Two years ago, Emily Turner quit her job as a U.S. Housing and Urban Development attorney to open a grilled cheese restaurant. Turner, who worked on prisoner reentry, housing segregation, and fair housing, was frustrated about not feeling like part of the solution.
The restaurant was a new way to fight for justice: To get a job at the nonprofit restaurant, you need a criminal record. On Mondays, when the restaurant closes, employees take classes in entrepreneurship and law.
The restaurant, which opened this September in Minneapolis, is called All Square, a play on the shape of the sandwiches it sells and the fact that after serving time, someone should be able to reenter society with a clean slate. Instead, people who were formerly incarcerated struggle to find jobs, get credit, and rent apartments. Turner had seen a landlord evict one couple with a perfect rental record after finding out about a 40-year-old criminal conviction.
“I really was exposed to some of the grave setbacks of the system,” says Turner. “For me, denying those with criminal records from moving forward is one of the biggest civil rights issues of my generation… I saw tremendous barriers for those with records. And also witnessed the deep privilege I’ve had.”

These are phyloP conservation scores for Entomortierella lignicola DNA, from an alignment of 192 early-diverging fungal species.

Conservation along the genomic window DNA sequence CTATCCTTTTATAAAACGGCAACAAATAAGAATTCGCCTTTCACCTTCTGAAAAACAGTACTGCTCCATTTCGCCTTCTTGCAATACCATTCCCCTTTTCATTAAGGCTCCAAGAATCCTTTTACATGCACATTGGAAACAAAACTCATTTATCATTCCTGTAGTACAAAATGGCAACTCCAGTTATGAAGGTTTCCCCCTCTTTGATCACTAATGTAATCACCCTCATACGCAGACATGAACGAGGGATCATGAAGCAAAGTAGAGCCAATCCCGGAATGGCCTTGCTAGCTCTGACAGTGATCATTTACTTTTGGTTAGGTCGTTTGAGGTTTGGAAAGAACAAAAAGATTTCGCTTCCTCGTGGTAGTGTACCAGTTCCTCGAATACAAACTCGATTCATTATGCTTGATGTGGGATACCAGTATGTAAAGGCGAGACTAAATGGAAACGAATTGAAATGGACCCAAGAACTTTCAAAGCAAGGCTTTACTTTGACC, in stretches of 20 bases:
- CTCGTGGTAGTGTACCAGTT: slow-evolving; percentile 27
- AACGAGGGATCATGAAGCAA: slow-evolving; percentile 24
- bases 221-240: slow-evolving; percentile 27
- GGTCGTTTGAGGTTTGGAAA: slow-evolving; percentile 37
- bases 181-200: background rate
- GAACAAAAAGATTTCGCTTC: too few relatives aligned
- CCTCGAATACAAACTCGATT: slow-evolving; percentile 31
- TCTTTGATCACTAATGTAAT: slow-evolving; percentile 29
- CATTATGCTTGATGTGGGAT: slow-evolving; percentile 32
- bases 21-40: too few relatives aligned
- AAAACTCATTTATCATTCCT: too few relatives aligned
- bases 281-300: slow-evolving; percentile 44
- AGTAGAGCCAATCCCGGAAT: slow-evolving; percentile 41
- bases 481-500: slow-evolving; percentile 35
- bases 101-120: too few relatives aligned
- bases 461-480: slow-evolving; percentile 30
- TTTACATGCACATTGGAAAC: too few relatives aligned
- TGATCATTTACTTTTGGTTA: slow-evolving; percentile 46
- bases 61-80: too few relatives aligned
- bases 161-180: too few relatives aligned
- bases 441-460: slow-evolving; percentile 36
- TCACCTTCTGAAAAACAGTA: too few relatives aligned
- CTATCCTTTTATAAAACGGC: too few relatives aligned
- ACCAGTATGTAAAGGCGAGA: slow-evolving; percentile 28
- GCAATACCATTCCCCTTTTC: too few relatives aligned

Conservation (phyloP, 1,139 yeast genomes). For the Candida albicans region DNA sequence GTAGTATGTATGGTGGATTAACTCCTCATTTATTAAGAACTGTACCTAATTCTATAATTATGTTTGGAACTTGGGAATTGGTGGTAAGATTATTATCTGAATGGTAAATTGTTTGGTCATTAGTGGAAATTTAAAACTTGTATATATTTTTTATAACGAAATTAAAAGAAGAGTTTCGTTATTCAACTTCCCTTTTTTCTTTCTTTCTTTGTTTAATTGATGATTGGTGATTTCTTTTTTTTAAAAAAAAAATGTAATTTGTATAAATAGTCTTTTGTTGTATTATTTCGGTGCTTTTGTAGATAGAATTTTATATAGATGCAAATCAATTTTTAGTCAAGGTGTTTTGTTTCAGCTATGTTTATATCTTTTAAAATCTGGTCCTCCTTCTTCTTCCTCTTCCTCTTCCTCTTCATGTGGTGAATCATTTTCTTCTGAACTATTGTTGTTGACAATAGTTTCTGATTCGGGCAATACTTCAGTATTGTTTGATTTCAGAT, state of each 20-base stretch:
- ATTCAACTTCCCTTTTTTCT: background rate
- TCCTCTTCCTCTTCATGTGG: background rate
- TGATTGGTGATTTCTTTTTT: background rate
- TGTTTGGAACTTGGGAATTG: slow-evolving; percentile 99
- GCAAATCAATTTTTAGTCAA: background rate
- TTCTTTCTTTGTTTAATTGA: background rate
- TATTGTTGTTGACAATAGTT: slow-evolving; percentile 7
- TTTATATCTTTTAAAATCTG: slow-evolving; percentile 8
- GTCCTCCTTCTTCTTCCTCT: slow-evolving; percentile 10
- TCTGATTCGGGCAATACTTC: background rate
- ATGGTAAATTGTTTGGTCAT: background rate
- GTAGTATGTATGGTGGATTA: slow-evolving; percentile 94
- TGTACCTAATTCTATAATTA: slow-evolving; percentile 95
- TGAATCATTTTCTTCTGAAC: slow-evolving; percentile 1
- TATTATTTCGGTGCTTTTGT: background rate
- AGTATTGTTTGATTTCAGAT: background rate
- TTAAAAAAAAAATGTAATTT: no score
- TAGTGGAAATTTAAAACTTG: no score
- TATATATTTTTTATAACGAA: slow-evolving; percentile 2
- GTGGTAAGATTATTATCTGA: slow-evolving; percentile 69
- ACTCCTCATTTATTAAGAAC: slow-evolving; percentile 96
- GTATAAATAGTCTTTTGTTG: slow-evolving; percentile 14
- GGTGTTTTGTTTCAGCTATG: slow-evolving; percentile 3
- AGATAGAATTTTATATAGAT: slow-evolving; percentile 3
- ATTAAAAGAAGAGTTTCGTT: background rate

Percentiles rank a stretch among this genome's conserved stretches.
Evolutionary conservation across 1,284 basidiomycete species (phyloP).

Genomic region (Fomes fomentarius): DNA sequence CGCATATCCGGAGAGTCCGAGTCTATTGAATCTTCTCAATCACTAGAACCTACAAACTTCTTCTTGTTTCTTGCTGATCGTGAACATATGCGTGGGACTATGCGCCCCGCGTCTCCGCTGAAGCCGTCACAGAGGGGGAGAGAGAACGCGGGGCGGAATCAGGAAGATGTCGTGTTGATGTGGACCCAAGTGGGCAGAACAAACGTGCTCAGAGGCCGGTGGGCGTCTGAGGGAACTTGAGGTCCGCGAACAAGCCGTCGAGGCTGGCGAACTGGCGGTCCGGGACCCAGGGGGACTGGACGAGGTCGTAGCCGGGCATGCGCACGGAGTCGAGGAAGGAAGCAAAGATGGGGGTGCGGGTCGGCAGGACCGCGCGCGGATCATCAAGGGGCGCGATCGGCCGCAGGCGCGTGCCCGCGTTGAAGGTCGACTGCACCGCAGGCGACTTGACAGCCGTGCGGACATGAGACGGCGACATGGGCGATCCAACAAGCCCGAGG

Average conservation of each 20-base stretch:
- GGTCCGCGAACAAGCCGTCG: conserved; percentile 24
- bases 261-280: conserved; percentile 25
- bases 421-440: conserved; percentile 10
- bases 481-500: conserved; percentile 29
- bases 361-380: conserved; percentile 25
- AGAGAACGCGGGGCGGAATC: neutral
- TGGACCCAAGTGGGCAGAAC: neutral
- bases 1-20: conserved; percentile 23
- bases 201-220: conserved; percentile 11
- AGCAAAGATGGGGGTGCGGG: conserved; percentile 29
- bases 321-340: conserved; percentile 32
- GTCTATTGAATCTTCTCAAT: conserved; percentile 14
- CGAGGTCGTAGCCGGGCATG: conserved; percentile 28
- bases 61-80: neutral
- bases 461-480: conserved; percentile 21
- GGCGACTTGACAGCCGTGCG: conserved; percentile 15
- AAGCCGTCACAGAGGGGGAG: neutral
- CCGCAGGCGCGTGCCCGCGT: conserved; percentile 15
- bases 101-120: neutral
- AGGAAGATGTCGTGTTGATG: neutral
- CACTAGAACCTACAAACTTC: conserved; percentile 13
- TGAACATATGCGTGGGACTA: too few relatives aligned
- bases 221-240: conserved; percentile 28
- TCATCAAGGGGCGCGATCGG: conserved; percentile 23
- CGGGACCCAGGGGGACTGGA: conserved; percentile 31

The restaurant’s board includes a CEO who was a five-time felon, a community organizer who was born in prison and later served time, and successful businessman who was wrongly convicted. Together, they planned a 13-month program for others with criminal records (including some who haven’t been to prison, because just an arrest record can cause problems with employment). Employees, called fellows, spend 30 hours each week working in the restaurant, and are also paid for 10 hours of structured coursework.